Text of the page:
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A while back I wrote about this amazing little ice-cream parlor in Shanghai called Pree. Here they make ice-cream to order, so it’s always fresh, and they use Swiss Michelin starred chef’s secret recipes. When I was there I not only tried the truffle and Sichuan pepper ice-cream, but also the rose & lychee one.

Rose water is very strong and perfumy and can be overpowering quickly. Lychee also has a perfumy quality, and it’s no wonder the two mix very well. Although it’s a little difficult picking up the lychee notes as the rose is so overpowering. I did like the ice-cream as it was super soft and silky, and although strong, the rose did taste really nice. The addition of crystalized rose pedals made for a nice extra touch as well.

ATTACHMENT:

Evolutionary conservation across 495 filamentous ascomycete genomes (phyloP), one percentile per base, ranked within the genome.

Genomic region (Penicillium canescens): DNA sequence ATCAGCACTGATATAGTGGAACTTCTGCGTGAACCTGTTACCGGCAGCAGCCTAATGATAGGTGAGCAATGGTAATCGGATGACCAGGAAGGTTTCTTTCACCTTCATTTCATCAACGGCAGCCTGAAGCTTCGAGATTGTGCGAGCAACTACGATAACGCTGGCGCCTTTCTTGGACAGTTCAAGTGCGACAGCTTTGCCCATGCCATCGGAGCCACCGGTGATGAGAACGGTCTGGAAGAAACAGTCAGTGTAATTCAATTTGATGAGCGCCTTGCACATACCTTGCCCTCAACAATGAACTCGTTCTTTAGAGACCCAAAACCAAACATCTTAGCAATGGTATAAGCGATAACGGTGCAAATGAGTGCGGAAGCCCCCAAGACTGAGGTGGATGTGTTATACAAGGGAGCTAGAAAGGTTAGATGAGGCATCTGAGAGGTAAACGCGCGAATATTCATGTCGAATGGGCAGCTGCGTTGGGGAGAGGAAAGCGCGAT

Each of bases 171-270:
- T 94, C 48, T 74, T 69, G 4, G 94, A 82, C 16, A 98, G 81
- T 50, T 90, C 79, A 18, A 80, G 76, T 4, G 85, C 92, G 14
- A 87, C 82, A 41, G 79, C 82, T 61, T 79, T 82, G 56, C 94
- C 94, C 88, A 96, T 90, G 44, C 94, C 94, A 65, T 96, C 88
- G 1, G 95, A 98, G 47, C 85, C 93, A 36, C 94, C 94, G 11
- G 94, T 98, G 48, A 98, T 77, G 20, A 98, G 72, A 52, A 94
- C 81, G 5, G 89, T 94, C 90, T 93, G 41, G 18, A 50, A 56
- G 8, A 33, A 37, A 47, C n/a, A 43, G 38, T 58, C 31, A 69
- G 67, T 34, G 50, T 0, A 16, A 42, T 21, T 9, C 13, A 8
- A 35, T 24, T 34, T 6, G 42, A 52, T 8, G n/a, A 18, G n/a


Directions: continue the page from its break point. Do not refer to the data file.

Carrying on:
Fear Factor – 0 / Taste Test 8

Halo Halo

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Teaching in China has the great benefit of long holidays and many nearby places to choose from. One of my travels during spring holidays was to the Philippines. I know the locals there are super proud of their food, but I just wasn’t blown away by it. One dish I loved though was a dessert called “halo halo”.

In essence it’s an ice-cream sundae with lots of added goodies. Some of those additions are were quite foreign to me, such as corn, purple yam ice-cream and some plantains. I thought the dish was amazing, especially in the beautiful surroundings of Spanish Vigan. On their own I might not have enjoyed the purple yam or corn, but mixed together it all worked quite well.

Fear Factor – 2 / Taste Test – 9

P.S. remember you can still vote for which dish I will try on my next holiday to Poland.

Chili, pretzel & salt Magnum